The fading and disappearance of Aurora

I miss Aurora.

This is not the post I wanted to write today. The Bilderberg Meeting was held in Switzerland a few weeks ago, and they discussed several interesting topics that I want to address. There are also some theological issues upon which I wish to comment. And I can share some childhood memories of summer days and activities. My writing has been lagging lately—maybe it’s the summer doldrums—I cannot even motivate myself to complete the first draft of my book about Revelation—I still have two chapters to cover before I’m done.

But last night, lying in bed, waiting for sleep to come, the feeling washed over me like a wave. And when I woke this morning, the same feeling was still with me.

I really miss Aurora.

I don’t know her real name, and she doesn’t know mine. We met as WordPress bloggers; we followed each other and liked each other’s posts and commented on each other’s blogs. Ostensibly, her blog was about “adventures in singleness and misadventures in dating,” but she also wrote about Christian faith, her church, her family and friends, and her job. She was dissatisfied with the later, and in the last year of her blogging she described leaving that job and setting out on a whole new career.

Our attraction was not romantic. Aside from a significant difference in age, there are other important barriers that would not have allowed any romantic attachment. I felt no jealousy as she wrote about the men she met and dated. In fact, I took on a brotherly interest and concern over some of her “misadventures.” She began blogging when her fiancé canceled their wedding after most of the plans had been made; she endured a mental health crisis, and blogging was part of her journey back to health. Along the way she encountered some men who were kind and supportive and others who were not. From August 2014 to October 2017, her online presence was meaningful to me—sometimes humorous, sometimes melancholy, but always interesting and inspirational.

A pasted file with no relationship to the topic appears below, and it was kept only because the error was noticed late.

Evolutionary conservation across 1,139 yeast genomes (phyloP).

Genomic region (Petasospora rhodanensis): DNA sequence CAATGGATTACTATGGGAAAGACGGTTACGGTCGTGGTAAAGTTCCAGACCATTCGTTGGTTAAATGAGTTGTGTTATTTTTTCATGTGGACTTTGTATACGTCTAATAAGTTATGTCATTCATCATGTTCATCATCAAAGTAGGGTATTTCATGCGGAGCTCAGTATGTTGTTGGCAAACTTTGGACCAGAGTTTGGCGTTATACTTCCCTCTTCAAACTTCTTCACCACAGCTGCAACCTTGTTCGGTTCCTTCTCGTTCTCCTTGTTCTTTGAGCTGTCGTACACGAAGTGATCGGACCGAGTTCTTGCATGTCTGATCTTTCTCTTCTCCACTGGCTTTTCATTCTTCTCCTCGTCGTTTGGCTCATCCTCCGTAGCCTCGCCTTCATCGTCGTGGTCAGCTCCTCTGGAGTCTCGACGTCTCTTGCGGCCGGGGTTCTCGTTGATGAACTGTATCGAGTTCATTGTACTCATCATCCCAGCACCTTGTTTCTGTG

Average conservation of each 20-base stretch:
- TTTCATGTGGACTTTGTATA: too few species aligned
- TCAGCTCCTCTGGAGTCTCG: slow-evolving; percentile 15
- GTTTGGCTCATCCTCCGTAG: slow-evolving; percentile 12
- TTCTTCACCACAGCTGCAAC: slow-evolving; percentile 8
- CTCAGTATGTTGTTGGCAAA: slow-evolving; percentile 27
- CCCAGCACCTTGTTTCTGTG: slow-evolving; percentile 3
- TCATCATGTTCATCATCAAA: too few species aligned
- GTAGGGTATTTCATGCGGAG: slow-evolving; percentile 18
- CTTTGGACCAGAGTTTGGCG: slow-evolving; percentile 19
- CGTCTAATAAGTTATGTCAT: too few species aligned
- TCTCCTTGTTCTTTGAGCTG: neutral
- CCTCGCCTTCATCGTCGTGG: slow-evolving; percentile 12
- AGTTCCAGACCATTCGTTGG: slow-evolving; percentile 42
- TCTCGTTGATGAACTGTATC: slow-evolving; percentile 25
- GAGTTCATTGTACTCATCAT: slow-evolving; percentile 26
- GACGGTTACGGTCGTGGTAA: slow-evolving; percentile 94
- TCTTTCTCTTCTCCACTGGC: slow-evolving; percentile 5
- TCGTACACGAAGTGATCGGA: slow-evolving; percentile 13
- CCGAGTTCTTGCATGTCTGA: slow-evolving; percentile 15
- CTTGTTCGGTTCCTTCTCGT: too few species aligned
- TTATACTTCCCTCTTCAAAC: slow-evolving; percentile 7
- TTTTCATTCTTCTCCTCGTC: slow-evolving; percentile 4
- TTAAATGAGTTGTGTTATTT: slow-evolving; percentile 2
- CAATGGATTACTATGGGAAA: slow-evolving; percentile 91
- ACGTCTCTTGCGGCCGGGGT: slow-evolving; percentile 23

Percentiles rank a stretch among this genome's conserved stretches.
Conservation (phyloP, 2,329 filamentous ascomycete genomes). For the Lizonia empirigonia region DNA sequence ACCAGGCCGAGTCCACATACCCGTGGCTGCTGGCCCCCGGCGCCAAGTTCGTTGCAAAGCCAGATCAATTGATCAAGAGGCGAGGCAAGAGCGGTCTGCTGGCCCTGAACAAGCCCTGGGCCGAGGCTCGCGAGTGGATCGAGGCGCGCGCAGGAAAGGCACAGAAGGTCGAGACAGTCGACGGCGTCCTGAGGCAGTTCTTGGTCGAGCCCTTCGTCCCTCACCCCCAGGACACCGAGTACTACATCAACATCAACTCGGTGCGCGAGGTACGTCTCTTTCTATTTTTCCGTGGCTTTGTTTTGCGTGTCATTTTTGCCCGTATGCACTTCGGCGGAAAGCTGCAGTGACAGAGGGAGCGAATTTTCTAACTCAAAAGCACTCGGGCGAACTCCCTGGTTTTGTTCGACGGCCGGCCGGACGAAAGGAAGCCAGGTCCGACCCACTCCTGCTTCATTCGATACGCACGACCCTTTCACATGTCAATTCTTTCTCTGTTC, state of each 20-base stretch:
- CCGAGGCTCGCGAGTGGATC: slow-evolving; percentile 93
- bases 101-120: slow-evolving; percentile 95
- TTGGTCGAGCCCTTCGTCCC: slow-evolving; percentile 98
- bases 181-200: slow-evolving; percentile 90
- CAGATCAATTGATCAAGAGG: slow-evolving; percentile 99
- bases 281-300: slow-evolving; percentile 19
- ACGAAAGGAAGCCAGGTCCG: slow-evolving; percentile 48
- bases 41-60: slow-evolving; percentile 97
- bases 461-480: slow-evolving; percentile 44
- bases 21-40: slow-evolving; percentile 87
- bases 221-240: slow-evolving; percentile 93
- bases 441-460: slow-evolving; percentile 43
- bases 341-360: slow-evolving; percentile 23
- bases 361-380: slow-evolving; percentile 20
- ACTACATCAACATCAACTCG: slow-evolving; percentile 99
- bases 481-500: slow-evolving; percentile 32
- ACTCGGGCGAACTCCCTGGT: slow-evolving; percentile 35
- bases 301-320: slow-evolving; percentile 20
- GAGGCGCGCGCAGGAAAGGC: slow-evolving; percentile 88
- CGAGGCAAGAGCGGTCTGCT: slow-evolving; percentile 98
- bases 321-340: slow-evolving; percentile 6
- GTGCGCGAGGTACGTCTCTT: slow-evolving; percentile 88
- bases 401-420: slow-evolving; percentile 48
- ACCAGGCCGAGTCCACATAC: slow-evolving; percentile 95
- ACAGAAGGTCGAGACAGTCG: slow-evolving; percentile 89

Because our minds ran in similar fashions, we connected online. She noticed and appreciated the quips and subtleties in my posts that apparently went past most readers. She expressed awareness of the ironies of life and of the elegant awkwardness of the English language. We didn’t agree on everything—what two people always agree?—but we saw many things the same way, and we understood each other most of the time.

I’m not the only person to regret her disappearance. Bitter Ben commented months ago about those blogging friends who suddenly disappear. It’s part of life: people move on to new things. They develop other interests and they stop blogging. Social media is not the most important thing in their lives, nor should it be. But when people like Aurora disappear, it leaves a hole, and sometimes that hole cannot be filled.

I understand. Her last post was about the Friday morning that her boyfriend came to her apartment and cooked her breakfast. He left a poem and a note for her. The post was tagged “engagement” and “marriage.” I get it. Her singleness, and her misadventures in dating, were over. But I wish there could have been more of a farewell. More than that, I wish that she had directed her readers to a new blog where we could stay in touch, keep up with her changing life, and continue to share concern and support for one another.

Aurora and I agreed that, in the new creation, there will be a place where Christian WordPress bloggers will gather to meet one another face to face, to remember the fun times we had together online, and to enjoy one another’s company as we experience the ongoing, eternal celebration of the Lord’s victory over all evil. I look forward to seeing her on that Day. Meanwhile, I hope and pray that things are going well for her in her relationship, in her career, in her faith, and in her life.

Dear Aurora, I know you’re out there somewhere. God’s blessings to you in all that you are doing. And if there is some way we can reconnect, just to be online friends and mutual support, please let me know. J.

What about it, readers? What would you like to see next from Salvageable? Are you interested in world politics and the topics discussed at the Bilderberg meeting? Would you prefer theological topics—perhaps some insights gained while writing about the book of Revelation? Or are you most curious about his childhood experiences of summertime and those memories? Let me know!